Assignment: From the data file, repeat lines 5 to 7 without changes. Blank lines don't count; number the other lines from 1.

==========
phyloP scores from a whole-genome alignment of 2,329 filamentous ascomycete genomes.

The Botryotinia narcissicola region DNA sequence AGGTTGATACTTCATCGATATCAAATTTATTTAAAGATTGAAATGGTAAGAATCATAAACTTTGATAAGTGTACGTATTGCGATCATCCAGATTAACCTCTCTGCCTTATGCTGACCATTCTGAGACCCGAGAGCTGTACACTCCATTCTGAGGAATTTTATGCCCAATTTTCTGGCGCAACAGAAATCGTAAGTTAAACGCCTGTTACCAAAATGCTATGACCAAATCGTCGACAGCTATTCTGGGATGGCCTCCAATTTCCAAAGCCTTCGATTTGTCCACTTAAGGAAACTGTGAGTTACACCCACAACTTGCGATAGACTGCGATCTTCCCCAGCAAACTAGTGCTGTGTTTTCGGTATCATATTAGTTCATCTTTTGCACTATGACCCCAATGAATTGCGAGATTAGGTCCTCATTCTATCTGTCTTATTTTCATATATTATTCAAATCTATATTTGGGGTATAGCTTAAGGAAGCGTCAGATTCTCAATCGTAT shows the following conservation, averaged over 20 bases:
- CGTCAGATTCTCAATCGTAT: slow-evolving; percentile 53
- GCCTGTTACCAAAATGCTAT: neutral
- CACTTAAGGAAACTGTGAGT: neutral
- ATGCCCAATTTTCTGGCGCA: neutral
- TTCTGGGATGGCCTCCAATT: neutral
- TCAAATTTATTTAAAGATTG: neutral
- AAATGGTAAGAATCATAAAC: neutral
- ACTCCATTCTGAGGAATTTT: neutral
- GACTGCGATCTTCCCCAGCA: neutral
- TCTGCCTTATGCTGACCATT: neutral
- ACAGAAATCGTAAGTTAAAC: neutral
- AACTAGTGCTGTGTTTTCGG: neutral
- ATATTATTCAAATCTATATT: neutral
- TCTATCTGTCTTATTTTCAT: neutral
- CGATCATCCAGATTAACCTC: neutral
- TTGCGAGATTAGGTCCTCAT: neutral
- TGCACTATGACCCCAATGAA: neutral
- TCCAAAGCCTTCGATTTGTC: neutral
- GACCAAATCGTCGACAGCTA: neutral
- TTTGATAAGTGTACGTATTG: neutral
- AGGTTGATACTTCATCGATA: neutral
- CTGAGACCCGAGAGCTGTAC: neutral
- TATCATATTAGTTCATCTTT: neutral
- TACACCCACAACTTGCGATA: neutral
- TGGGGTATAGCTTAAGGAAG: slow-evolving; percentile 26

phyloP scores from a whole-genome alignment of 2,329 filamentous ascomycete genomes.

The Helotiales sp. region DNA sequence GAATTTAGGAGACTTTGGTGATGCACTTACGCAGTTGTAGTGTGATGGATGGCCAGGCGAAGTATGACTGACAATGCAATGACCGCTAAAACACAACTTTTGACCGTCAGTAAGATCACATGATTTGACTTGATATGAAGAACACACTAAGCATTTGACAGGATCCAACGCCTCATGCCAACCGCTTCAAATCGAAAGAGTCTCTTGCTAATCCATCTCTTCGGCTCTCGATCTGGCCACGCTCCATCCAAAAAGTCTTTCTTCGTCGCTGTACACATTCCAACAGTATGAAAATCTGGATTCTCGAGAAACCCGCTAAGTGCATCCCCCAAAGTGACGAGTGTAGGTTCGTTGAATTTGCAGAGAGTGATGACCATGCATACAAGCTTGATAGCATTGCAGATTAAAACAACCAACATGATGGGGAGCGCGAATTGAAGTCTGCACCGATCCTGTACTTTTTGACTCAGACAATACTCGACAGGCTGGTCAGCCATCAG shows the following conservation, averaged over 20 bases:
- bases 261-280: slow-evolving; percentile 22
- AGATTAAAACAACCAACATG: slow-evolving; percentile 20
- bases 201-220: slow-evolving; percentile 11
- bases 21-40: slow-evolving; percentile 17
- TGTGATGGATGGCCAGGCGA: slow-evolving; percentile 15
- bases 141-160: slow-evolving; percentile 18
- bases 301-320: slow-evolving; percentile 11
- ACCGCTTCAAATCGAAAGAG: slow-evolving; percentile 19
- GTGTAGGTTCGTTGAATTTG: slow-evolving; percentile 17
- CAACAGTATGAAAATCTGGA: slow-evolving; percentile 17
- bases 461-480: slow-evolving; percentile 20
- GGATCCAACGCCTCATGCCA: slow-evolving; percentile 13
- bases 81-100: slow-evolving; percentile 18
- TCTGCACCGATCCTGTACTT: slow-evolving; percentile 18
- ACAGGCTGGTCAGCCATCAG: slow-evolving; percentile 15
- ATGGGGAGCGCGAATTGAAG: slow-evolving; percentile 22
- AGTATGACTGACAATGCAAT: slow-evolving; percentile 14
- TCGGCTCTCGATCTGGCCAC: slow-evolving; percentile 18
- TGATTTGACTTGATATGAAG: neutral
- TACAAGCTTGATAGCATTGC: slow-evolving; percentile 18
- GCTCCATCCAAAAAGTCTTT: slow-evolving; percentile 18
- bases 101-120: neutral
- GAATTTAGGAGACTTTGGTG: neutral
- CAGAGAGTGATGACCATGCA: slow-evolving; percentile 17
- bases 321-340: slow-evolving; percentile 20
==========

- CACTTAAGGAAACTGTGAGT: neutral
- ATGCCCAATTTTCTGGCGCA: neutral
- TTCTGGGATGGCCTCCAATT: neutral